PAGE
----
SXSW 2018: The 3 Biggest Takeaways For Brands

Millennial research, Millennial insight, Millennial marketing, Gen Z research, Gen Z marketing, Gen Z insight, youth research, youth marketing

We looked at the top trends coming out of SXSW to see how brands can stay current with young consumers today…

SXSW may be losing scale, but the festival still presents a huge opportunity for brands to build affinity with young consumers seeking out experiential marketing. Not only does the event let companies connect with the top creatives across industries to test out their newest campaigns and products, but social media lets any Instagram-worthy activation spread like wildfire across the web. And that's just what they did. Shows took center stage again, with the iconic red robes from The Handmaid’s Tale acting as art installations around Austin and Westworld’s immersive activation capturing imaginations (and making headlines). Tech brands also took top marks, like HP’s Digital Artistry House, which drew in “over 5,000 visitors,” according to Adweek.

This year, SXSW had a bit of a reckoning though. In the Post-Woke World, every industry, event, and brand has had to adapt to young consumers’ demand for diversity and equal representation. The topics discussed at panels showed that SXSW did their best to meet those demands, covering everything from the #metoo movement to political discourse and social media platforms’ failure to weed out fake news. In 2017, we focused on experiential, trendy activations but this year our first takeaway takes on the tough topics…

Millennial research, Millennial insight, Millennial marketing, Gen Z research, Gen Z marketing, Gen Z insight, youth research, youth marketing1. The Future Is Female For Brands, Too

SXSW stepped up to the plate by showing that Silicon Valley can move away from its notorious “tech bro” culture, and conferences across industries can do the same. Keynote speakers were evenly split between men and women, and there were "notably more women and gender-focused sessions than in prior years,” according to one source (as reported by Adweek). CES drew fire for failing to do…

 
 

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The Newsfeed

Quote of the Day: “Retail should be a facilitator for experience, rather than just selling product.”—Sharmandean Reid, Founder, Wah Nails London (YPulse)

Millennials seeking portable booze are cracking open canned wine. Even though the category still only accounts for less than 1% of the Millennial-favorite alcoholic beverages’ market, Nielsen reports it spiked 69% last year and continues to gain ground. An exec at Delicato Family Wines explains, “Millennials have grown up in a world where consuming wine outdoors—or any location outside of the traditional table—is more acceptable than generations past.” (Wine Spectator)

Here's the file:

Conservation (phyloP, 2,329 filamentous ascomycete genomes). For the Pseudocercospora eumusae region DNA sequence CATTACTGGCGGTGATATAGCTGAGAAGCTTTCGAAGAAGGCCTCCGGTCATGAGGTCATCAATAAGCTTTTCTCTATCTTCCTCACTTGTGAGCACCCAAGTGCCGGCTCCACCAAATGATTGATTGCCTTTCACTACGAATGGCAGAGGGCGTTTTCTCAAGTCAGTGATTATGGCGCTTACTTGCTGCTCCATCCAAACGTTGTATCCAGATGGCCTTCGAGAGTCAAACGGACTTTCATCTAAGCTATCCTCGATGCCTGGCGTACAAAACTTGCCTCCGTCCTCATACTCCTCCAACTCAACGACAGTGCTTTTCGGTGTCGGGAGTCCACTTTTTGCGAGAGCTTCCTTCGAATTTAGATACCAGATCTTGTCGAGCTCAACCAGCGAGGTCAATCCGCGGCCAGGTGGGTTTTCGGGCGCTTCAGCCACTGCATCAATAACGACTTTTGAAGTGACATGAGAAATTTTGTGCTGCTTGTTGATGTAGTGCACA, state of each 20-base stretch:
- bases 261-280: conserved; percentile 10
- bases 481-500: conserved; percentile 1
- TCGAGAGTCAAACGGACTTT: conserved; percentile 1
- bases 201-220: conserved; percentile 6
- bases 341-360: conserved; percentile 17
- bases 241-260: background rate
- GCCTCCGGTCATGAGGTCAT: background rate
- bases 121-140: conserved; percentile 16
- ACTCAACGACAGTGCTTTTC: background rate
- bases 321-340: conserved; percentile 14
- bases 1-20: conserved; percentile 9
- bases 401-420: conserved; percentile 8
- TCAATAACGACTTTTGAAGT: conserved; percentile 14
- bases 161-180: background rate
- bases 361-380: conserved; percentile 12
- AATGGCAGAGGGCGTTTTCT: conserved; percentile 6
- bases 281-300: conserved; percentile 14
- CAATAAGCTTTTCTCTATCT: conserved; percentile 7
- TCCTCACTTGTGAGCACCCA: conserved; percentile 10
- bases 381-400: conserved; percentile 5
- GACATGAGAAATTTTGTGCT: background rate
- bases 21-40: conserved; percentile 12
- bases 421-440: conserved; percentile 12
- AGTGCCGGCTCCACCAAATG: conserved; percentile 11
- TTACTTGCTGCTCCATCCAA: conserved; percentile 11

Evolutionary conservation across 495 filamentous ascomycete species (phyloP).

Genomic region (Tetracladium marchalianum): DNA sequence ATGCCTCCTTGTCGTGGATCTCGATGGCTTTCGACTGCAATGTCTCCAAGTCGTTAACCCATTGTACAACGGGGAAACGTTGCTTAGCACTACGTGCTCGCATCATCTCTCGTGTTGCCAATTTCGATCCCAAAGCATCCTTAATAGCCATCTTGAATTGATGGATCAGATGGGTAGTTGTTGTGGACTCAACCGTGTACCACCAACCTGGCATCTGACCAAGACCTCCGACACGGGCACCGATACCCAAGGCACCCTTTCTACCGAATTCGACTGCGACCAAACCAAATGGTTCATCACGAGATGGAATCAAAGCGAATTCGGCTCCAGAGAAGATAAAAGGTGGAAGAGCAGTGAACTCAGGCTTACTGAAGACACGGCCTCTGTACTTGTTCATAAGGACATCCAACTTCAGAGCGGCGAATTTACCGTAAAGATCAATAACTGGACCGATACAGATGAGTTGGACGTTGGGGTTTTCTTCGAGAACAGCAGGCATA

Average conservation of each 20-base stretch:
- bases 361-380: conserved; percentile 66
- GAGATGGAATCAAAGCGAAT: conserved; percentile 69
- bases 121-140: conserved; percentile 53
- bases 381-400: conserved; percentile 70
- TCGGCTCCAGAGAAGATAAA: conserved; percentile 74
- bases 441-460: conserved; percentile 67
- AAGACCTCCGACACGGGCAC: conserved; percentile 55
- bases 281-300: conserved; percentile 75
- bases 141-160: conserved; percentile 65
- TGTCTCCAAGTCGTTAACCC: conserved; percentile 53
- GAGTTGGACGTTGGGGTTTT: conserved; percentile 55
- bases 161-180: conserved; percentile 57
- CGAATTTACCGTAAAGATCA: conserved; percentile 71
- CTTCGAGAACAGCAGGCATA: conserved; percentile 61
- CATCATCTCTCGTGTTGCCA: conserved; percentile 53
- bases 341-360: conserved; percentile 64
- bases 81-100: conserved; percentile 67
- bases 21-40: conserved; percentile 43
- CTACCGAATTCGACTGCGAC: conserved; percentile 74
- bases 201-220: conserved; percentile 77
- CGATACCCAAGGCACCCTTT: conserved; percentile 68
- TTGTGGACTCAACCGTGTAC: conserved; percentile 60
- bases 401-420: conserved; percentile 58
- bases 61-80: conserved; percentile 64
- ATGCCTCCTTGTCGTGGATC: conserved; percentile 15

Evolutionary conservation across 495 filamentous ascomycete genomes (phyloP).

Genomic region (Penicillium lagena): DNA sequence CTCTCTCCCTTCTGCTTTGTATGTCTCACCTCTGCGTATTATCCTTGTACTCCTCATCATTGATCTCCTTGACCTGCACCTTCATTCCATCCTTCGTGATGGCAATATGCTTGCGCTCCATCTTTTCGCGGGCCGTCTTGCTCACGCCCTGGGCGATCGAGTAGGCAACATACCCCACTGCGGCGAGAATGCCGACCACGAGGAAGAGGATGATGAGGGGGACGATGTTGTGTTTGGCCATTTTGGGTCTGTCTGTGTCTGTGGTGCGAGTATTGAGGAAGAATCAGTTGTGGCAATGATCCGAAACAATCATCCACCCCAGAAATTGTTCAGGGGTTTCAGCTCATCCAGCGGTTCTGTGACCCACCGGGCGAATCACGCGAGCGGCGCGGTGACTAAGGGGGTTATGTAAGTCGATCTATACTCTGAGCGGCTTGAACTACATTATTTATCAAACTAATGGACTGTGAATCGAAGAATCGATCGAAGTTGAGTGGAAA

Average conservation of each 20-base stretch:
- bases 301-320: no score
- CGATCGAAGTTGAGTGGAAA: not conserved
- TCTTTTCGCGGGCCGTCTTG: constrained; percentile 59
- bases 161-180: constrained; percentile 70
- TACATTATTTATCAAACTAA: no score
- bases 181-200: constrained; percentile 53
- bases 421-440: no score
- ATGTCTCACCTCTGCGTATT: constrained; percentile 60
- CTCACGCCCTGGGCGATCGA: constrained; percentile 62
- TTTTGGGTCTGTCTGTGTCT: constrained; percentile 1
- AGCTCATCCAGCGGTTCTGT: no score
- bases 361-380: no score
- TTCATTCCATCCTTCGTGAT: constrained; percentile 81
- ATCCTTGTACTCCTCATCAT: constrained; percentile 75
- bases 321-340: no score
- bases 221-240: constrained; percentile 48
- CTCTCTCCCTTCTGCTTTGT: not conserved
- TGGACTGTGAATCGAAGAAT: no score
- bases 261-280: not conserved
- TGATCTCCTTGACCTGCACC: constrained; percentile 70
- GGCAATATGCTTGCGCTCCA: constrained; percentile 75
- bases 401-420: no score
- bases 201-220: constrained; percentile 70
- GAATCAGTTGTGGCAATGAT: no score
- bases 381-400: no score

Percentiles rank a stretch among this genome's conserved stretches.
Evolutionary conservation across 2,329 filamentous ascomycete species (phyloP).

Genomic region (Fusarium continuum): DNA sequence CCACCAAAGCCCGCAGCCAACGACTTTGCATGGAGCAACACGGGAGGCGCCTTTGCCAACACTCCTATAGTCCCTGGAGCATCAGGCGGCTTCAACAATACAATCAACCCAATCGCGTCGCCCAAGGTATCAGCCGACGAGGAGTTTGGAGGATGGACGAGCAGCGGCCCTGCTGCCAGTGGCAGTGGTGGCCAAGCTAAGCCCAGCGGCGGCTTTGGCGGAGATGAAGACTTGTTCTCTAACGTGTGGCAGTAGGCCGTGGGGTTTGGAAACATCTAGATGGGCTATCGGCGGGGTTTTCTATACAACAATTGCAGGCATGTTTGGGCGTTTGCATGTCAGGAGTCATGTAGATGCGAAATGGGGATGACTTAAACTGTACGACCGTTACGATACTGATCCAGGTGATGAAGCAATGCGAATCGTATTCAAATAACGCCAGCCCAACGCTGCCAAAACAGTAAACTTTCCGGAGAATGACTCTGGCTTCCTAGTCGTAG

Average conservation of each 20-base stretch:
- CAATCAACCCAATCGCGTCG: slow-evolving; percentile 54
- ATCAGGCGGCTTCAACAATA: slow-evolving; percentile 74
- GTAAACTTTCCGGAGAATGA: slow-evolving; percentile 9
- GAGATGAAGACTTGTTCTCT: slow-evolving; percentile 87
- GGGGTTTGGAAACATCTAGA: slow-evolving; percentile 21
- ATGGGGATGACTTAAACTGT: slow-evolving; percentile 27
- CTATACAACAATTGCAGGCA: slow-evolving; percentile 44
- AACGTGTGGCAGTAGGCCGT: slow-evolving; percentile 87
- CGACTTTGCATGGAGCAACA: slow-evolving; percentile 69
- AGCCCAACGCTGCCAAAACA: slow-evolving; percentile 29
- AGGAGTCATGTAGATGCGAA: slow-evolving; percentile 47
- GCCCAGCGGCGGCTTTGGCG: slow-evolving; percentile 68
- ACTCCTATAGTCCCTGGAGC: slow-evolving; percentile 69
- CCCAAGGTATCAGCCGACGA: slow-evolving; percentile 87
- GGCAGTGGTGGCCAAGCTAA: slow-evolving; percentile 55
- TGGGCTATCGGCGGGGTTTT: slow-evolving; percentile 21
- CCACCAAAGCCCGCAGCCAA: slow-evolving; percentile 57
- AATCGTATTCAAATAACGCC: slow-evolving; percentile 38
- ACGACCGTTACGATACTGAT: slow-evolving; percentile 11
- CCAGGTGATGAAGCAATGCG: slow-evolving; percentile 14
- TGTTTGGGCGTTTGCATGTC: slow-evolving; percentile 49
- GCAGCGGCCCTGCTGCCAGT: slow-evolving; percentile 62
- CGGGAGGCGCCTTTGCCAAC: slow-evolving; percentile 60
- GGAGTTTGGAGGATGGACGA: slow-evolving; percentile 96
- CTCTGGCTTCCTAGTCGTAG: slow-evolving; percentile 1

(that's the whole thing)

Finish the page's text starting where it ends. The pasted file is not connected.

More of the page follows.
Summer camps are cropping up to teach kids how to become YouTubers. At I-D Tech Camps, Level Up, and Star Camps, kids can learn all about how to, as the latter puts it, “Become an Internet sensation.” They offer courses in how to create and post videos, from shooting clips to editing audio, and how to build their personal brand. But don’t worry, most are framing YouTubing as a hobby, not a career, and setting kids’ expectations accordingly. (WSJ)

A new bill could change the free-to-play profit model that’s made games like Fortnite top earners. Senators have proposed the official ban of “loot boxes,” or items that players can buy (and sometimes must buy) to win a video game, often gambling on what’s inside. Senator Ed Markey explains that “Inherently manipulative game features that take advantage of kids and turn play time into pay time should be out of bounds.” For some, this will eliminate a key revenue stream and open the door to review other in-game purchases.  (The Verge)

A social media overhaul upped Corn Nuts’ sales by 12%—with no paid support.The snack’s sales were stagnant before a new exec took over their Twitter, infusing it with the personable tone food brands have become known for (and sometimes notorious for). Since then, followers spiked from 650 to 21,000, and what they’re calling a “scrappy” strategy “absolutely translated to sales,” reporting that retail sales spiked 12% and Millennials’ repeat purchases rose the same percentage. (Marketing Dive)

The retail apocalypse continues, with 7,000 more stores closing their doors in 2019. CoStar Group estimates that the square footage of retail space closed has topped its own record each year since 2017, and this year they’re “predicting more of the same.” PayLess ShoeSource, Gymboree, Dressbarn, and Charlotte Russe lead the list of number stores planned to shutter this year, as retailers learn to scale down size and up Experiencification for young shoppers. (Business Insider

Quote of the Day: “It’s a really interesting time at the moment in catalog [music]…Sometimes, it’s a question of how we make something out of nothing.”—Tim Fraser-Harding, President, Global Catalogue, Recorded Music at Warner Music Group (Rolling Stone)

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